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What Should Banks Do? A Minskyan Analysis


  • L. Randall Wray


In this new brief, Senior Scholar L. Randall Wray examines the later works of Hyman P. Minsky, with a focus on Minsky’s general approach to financial institutions and policy. The New Deal reforms of the 1930s strengthened the financial system by separating investment banks from commercial banks and putting in place government guarantees such as deposit insurance. But the system’s relative stability, and relatively high rate of economic growth, encouraged innovations that subverted those constraints over time. Financial wealth (and private debt) grew on trend, producing immense sums of money under professional management: we had entered what Minsky, in the early 1990s, labeled the “money manager” phase of capitalism. With help from the government, power was consolidated in a handful of huge firms that provided the four main financial services: commercial banking, payments services, investment banking, and mortgages. Brokers didn’t have a fiduciary responsibility to act in their clients’ best interests, while financial institutions bet against households, firms, and governments. By the early 2000s, says Wray, banking had strayed far from the (Minskyan) notion that it should promote “capital development” of the economy.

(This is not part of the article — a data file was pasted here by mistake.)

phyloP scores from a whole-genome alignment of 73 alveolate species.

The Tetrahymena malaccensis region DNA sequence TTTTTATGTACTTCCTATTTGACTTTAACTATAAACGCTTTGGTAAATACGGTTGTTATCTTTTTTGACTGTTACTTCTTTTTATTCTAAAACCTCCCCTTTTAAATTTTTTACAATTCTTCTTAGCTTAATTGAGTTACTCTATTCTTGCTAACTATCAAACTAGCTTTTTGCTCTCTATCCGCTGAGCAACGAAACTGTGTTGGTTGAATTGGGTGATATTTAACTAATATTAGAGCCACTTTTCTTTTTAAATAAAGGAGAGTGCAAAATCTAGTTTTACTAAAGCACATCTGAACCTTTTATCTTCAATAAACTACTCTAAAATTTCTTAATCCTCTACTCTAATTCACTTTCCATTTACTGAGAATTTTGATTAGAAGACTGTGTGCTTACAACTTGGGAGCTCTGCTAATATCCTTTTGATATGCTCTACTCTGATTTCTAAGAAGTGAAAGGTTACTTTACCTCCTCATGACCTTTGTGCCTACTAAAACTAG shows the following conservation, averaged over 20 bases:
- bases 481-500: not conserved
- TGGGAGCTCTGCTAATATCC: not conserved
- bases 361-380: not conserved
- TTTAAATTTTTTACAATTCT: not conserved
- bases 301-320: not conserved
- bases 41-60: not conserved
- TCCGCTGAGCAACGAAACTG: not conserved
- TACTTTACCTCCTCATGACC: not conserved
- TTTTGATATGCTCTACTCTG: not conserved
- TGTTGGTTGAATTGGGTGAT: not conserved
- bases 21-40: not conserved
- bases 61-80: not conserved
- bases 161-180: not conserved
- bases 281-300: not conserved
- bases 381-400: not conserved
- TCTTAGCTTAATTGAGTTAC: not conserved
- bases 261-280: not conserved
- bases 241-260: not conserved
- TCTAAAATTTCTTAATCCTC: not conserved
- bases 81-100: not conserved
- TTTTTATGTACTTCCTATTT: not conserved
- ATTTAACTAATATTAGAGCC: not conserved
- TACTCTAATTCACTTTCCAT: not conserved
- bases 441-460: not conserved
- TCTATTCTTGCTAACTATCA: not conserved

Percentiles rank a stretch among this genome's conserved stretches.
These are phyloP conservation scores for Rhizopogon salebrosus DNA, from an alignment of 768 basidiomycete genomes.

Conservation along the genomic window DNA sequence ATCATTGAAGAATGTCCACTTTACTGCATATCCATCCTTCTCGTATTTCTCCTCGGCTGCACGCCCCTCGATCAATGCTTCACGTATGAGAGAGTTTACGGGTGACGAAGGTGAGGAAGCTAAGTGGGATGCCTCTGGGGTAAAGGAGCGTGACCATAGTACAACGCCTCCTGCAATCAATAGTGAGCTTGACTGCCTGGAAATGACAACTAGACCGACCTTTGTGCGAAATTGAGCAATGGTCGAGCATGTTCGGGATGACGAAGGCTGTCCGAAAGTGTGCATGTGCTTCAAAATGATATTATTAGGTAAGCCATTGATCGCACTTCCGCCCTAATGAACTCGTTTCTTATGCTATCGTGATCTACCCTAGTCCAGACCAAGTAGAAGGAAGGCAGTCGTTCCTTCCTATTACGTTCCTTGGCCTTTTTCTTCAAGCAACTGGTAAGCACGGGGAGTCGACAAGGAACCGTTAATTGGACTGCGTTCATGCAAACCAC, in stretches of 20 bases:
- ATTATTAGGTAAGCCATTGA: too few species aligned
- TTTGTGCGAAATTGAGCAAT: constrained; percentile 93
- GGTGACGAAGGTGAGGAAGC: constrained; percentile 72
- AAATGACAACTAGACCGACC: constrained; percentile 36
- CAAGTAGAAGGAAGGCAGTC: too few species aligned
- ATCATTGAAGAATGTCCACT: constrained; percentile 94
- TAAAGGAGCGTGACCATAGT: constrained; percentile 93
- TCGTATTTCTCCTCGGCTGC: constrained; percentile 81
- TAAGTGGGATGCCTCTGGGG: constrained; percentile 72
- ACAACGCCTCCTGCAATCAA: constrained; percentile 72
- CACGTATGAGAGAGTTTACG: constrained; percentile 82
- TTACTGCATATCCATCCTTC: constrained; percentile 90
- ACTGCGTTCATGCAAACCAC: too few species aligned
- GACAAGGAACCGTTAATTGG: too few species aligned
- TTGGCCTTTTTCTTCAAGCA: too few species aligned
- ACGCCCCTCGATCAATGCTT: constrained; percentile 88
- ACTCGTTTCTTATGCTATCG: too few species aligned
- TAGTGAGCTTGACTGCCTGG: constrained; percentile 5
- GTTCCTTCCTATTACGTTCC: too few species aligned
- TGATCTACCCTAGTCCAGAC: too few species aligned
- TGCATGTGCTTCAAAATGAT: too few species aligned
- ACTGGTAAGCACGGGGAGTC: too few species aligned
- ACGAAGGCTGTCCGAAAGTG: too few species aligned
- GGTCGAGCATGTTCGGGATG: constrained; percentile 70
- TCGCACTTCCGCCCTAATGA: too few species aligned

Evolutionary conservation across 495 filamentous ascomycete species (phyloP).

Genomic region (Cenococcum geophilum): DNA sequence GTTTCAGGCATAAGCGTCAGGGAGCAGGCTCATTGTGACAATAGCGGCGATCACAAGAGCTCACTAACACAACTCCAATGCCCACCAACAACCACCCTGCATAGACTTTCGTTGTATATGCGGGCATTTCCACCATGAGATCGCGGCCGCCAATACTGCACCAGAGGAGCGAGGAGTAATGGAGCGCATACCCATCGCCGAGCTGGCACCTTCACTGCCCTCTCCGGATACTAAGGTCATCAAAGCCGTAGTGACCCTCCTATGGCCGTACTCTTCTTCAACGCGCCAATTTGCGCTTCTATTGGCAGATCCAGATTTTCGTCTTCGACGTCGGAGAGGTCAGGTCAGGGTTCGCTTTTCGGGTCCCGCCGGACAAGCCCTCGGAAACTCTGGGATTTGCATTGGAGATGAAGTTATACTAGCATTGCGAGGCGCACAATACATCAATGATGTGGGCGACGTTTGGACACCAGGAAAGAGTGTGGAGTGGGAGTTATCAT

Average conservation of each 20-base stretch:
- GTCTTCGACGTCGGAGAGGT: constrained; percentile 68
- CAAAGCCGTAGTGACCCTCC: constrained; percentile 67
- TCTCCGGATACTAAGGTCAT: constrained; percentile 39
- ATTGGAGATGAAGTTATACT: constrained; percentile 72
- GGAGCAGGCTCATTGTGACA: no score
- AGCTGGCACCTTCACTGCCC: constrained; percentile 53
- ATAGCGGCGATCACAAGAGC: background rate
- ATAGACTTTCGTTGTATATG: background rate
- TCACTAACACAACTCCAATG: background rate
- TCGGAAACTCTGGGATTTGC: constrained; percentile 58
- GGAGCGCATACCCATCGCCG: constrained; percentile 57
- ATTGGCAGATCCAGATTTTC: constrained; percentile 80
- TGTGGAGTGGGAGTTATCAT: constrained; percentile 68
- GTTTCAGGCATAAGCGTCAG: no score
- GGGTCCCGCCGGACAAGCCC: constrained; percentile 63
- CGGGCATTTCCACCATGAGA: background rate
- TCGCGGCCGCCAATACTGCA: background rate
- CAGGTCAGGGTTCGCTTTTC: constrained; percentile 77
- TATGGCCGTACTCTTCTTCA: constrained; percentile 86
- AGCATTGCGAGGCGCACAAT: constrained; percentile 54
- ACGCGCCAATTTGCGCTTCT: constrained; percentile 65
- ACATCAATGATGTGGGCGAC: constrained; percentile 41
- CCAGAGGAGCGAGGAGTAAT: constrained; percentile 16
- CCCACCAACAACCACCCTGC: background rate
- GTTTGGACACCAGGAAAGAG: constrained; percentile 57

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  • L. Randall Wray, 2010. "What Should Banks Do? A Minskyan Analysis," Economics Public Policy Brief Archive ppb_115, Levy Economics Institute.
  • Handle: RePEc:lev:levppb:ppb_115

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    1. Nicole M. Fortin & Thomas Lemieux, 1997. "Institutional Changes and Rising Wage Inequality: Is There a Linkage?," Journal of Economic Perspectives, American Economic Association, vol. 11(2), pages 75-96, Spring.
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    5. Richard V. Burkhauser & T. Aldrich Finegan, 1989. "The minimum wage and the poor: The end of a relationship," Journal of Policy Analysis and Management, John Wiley & Sons, Ltd., vol. 8(1), pages 53-71.
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